The Trump administration should encourage U.S. technology companies to provide communication services to Iranians as they protest their country’s rulers, said Reza Pahlavi, the last heir to the Iranian monarchy, Asharq Al-Awsat reports.
In an interview with Reuters on Wednesday, Pahlavi said he wants to see Iranians “determine their own fate out of their own free will,” and praised U.S. President Donald Trump and members of his cabinet for speaking in support of Iranian protesters. But he said they also should take steps to ensure that Iranians have access to communication and social media tools, which they have used to share videos and messages documenting protests and clashes with security forces.
“We need more than lip service. We need to see concrete actions,” Pahlavi said. “This has to be immediate … As we speak, the regime is attempting yet again to try to shut down whatever it is, whether it’s Instagram or Telegram.”
On Wednesday, the sixth day of widespread protests against the ruling system in Iran, exiled Prince Reza Pahlavi has called on the police and security forces to join the demonstrators.
“The death of a number of the bravest men and women of our homeland and detention of many more during national protests make people more resolved in continuing the path they have taken,” Pahlavi tweeted, adding, “I ask the military and police forces to separate their lot from the suppressing despots and join the people, right away.”
Pahlavi has lived in exile for nearly four decades, since his father, the U.S.-backed shah, was overthrown in 1979. Iran’s exiled crown prince now wants a revolution.
Pahlavi’s calls for replacing clerical rule with a parliamentary monarchy, enshrining human rights and modernizing its state-run economy could prove palatable to both the West and Iran’s Sunni Gulf neighbors, who remain suspicious of Iran’s intentions amid its involvement in the wars in Iraq, Syria, and Yemen.
But the Mideast is replete with cautionary tales about Western governments putting their faith in exiles long estranged from their homelands. Whether Pahlavi can galvanize nostalgia for the age of the Peacock Throne remains unseen.
“This regime is simply irreformable because of the nature of it, its DNA is such that it cannot. People have given up on the idea of reform and they think there has to be fundamental change. Now, how this change can occur is the big question,” Pahlavi told The Associated Press.
Pahlavi insists young Iranians increasingly look toward Iran’s past. He pointed to recent demonstrations at the tomb of the pre-Islamic King Cyrus the Great, which have been claimed by a variety of anti-government forces as a sign of unrest. Under his father’s secular and pro-Western rule, Iran experienced a rapid modernization program financed by oil revenues.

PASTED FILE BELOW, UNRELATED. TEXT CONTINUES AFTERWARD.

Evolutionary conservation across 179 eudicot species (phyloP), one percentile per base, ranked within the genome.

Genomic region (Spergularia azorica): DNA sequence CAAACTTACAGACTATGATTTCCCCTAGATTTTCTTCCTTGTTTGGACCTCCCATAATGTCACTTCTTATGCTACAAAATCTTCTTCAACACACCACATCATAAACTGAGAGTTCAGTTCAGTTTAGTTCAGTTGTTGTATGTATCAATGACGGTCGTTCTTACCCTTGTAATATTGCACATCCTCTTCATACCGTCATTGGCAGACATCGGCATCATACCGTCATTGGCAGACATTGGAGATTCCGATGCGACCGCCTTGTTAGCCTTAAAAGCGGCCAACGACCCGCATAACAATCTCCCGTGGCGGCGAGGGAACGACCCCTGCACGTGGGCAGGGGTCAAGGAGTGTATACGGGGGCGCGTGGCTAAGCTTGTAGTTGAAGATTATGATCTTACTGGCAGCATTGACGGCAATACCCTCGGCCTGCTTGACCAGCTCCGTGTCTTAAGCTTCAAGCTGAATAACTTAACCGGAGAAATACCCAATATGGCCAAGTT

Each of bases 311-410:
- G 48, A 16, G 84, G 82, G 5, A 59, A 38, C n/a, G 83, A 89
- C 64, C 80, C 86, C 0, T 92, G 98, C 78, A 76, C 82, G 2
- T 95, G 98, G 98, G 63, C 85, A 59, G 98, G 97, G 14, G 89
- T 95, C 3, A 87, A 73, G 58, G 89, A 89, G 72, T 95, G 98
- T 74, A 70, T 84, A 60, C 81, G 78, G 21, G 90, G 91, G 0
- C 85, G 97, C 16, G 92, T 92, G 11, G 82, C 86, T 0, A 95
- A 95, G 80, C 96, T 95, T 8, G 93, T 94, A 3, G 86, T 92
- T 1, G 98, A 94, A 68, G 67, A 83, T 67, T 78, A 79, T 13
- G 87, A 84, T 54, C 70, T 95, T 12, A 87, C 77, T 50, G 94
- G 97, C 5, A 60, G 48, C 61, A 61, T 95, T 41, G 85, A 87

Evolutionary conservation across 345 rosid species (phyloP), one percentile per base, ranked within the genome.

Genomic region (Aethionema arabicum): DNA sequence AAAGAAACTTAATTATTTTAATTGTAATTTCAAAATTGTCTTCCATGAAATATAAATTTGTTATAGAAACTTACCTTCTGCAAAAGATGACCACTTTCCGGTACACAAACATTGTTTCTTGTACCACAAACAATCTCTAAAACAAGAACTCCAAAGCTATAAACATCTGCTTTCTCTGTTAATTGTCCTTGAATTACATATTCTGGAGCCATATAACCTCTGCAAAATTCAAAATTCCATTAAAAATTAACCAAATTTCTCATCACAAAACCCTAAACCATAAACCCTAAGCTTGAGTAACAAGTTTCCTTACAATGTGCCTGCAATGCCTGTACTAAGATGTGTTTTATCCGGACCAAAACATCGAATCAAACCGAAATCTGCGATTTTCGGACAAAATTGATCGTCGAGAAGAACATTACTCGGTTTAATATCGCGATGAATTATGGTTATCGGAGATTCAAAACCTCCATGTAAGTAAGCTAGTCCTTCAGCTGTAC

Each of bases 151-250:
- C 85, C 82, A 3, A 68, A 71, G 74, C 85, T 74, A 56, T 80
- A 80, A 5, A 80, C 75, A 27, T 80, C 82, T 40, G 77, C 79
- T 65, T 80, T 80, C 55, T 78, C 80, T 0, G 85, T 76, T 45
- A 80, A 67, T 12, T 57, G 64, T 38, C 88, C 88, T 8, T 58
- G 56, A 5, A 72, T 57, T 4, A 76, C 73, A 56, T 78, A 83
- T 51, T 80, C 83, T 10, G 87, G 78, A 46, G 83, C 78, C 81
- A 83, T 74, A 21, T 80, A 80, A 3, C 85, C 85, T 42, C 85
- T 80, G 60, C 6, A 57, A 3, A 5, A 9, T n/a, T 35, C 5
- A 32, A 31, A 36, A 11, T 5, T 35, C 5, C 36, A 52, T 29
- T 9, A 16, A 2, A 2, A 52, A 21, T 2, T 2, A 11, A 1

“If you look at the legacy that was left behind by both my father and my grandfather … it contrasts with this archaic, sort of backward, religiously rooted radical system that has been extremely repressive,” Pahlavi said.
Asked how his envisioned peaceful revolution could play out in Iran, Pahlavi said it would need to begin with labor unions starting a nationwide strike. He said members of the hard-line Revolutionary Guard, a paramilitary organization established to protect the clerical system, would be assured they wouldn’t be “all hung and shot.” Most importantly, he said Western governments need to keep their distance and not threaten military action.
Pahlavi, who still resides in the U.S., said he hasn’t had any “side occupation” since 1979 and has received financial support from his family and “many Iranians who have supported the cause.”
“My focus right now is on liberating Iran, and I will find any means that I can, without compromising the national interests and independence, with anyone who is willing to give us a hand, whether it is the U.S. or the Saudis or the Israelis or whomever it is,” he said.
Meanwhile, Iran’s last queen, Farah Pahlavi, issued an official statement on January 2 sympathizing with families who have lost relatives during the protests.
“Do suffering people, who demand a better life in a rich country, deserve to be treated in such a way by those who are running the state?” she asked.
In her statement, circulated on social media, she called for freedom and unity in Iran and accused the country’s leaders of corruption and oppression.